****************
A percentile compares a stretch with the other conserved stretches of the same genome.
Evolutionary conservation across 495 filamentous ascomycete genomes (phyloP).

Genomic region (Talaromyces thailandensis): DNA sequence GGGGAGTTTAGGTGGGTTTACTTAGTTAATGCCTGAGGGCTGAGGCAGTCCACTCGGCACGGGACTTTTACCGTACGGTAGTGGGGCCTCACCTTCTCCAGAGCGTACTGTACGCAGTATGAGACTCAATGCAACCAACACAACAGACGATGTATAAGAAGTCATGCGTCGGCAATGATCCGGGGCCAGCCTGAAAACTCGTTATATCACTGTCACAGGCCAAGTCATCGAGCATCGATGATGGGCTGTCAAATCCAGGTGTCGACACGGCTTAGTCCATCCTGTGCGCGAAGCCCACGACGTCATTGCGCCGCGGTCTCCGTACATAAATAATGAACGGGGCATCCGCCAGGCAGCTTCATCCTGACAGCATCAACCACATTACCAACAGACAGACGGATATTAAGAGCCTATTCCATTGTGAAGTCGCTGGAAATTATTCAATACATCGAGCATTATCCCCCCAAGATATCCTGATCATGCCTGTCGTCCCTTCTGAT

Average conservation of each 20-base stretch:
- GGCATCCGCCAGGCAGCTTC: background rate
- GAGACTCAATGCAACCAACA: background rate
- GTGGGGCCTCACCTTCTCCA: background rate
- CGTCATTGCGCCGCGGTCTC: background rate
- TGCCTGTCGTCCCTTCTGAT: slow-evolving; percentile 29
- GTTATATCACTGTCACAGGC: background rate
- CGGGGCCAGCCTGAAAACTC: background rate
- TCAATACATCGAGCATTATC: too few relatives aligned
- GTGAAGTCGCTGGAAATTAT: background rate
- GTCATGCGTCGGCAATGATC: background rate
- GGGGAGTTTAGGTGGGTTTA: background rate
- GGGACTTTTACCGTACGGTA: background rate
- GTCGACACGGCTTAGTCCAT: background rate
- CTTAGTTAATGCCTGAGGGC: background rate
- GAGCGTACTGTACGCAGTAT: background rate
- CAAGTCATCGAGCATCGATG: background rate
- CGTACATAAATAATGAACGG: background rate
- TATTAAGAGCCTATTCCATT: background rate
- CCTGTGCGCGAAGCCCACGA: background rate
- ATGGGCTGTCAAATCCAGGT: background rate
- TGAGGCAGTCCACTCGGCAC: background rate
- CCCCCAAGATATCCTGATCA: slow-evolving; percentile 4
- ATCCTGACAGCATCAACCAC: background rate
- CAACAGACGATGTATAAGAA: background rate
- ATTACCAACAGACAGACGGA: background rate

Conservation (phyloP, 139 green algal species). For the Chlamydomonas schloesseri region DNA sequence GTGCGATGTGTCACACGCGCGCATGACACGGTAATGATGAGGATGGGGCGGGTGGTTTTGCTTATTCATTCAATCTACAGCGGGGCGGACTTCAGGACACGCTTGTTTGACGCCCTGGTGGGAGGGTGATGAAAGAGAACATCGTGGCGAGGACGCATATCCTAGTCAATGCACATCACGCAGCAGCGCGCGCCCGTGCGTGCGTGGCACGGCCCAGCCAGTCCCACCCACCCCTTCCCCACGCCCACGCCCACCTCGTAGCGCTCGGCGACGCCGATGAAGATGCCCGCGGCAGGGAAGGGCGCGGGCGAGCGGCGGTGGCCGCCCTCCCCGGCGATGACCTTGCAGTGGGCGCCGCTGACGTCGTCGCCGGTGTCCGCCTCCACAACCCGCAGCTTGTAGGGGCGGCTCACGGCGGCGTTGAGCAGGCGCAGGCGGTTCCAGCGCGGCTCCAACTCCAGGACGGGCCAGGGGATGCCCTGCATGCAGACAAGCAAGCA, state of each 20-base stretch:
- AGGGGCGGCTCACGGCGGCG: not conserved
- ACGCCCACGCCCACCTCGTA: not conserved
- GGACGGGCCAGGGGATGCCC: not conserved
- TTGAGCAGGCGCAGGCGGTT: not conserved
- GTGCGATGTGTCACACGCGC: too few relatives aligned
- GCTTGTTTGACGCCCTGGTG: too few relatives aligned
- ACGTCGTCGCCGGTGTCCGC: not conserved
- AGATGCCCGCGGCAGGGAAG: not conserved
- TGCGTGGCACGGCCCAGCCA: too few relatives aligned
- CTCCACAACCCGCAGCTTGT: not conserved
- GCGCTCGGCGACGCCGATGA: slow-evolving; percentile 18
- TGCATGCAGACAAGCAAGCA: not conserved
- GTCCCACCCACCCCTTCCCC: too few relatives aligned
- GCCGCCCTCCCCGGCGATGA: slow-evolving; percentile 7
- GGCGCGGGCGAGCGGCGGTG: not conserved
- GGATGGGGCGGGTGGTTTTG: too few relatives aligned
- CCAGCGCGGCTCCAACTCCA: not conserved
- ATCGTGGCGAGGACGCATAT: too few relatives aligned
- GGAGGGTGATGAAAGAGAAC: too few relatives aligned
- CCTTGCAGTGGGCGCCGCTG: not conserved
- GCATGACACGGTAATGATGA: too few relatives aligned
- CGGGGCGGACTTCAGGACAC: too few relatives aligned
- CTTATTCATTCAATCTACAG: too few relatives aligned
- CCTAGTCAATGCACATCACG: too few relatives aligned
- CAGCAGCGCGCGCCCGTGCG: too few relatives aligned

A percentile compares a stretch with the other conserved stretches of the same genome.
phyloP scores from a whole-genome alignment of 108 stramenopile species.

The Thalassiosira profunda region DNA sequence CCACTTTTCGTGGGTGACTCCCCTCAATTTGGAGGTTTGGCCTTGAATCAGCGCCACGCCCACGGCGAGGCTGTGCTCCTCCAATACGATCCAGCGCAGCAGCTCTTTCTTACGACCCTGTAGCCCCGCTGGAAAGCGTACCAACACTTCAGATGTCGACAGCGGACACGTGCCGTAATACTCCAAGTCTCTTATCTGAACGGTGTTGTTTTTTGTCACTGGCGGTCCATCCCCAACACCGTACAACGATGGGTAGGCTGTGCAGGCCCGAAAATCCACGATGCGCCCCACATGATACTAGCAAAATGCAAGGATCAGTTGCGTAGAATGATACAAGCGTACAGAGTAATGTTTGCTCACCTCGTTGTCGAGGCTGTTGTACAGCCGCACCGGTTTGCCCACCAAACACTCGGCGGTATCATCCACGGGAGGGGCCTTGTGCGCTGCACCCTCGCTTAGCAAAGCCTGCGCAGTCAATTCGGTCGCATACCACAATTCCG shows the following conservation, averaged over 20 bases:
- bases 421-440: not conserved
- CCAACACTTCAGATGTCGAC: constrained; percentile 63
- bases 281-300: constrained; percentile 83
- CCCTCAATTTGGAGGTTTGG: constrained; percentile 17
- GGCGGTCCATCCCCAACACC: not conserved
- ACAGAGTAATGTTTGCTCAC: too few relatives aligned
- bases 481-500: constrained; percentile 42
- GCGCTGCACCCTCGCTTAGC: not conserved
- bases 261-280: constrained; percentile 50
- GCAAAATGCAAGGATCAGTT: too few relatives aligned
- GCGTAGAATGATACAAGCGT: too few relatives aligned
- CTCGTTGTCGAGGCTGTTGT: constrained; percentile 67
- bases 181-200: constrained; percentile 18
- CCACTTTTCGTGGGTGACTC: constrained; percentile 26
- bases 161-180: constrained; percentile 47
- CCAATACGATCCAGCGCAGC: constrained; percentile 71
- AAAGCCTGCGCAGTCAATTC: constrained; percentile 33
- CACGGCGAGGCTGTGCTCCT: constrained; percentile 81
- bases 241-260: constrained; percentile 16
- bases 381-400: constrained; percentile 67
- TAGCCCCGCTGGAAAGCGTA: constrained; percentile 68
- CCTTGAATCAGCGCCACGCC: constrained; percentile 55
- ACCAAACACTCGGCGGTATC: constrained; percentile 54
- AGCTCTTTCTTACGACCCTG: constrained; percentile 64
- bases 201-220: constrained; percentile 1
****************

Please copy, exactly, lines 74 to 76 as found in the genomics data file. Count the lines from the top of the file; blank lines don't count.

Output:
- CCAATACGATCCAGCGCAGC: constrained; percentile 71
- AAAGCCTGCGCAGTCAATTC: constrained; percentile 33
- CACGGCGAGGCTGTGCTCCT: constrained; percentile 81